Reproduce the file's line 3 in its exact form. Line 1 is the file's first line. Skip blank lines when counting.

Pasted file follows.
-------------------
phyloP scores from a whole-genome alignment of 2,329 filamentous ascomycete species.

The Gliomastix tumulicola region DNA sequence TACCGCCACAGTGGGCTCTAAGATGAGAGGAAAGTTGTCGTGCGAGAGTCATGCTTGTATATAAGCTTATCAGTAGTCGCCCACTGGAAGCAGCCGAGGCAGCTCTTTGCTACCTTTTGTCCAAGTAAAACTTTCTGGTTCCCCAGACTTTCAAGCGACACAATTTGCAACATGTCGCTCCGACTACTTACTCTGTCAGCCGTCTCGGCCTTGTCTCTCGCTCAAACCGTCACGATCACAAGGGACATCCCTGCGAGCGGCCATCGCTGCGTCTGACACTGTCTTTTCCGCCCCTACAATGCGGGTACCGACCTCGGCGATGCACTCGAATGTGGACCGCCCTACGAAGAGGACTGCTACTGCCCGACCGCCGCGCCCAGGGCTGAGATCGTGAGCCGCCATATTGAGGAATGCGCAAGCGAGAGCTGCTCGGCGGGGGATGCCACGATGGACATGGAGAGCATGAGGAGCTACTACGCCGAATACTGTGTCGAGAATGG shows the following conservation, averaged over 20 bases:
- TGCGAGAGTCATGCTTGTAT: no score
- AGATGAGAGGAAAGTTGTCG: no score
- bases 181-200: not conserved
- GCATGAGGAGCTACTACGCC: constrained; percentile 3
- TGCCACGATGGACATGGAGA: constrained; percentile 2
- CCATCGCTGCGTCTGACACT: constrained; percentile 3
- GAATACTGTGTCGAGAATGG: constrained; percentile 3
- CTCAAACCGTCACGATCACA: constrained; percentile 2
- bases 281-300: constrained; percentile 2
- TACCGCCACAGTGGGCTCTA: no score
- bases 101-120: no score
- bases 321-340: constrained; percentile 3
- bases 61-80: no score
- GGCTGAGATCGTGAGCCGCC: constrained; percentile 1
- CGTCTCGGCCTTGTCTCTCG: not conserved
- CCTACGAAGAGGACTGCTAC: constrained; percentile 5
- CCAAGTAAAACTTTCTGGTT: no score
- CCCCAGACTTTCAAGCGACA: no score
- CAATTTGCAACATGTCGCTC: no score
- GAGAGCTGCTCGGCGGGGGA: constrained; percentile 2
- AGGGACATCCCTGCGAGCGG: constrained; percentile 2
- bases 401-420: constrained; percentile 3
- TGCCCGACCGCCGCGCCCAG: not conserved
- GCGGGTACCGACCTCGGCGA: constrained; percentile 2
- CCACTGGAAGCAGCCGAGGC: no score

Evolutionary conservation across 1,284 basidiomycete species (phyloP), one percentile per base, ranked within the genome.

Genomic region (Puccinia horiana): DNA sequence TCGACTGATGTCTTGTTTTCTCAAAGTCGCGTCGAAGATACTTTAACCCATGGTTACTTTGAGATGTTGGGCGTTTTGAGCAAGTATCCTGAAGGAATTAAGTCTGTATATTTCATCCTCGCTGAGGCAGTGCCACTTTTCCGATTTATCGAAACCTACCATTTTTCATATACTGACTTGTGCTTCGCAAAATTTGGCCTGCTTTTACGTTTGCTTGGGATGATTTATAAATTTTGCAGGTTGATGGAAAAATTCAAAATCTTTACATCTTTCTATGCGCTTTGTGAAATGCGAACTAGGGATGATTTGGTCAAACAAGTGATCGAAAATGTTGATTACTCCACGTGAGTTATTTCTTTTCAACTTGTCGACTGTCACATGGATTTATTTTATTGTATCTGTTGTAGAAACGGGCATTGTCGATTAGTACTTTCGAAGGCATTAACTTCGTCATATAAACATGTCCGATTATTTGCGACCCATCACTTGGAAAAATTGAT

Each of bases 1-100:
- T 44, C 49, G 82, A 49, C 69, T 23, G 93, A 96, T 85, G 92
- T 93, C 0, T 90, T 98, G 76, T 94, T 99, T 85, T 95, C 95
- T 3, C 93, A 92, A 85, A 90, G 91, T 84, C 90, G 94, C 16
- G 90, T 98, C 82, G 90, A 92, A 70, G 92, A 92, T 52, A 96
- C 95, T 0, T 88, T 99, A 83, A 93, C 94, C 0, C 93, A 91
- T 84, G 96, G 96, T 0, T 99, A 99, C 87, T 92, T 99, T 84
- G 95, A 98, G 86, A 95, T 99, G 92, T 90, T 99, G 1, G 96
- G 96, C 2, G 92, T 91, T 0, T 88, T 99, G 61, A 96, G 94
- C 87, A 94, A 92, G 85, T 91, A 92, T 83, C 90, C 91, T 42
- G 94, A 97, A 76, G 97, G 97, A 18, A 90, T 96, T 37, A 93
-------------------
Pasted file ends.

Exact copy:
- TGCGAGAGTCATGCTTGTAT: no score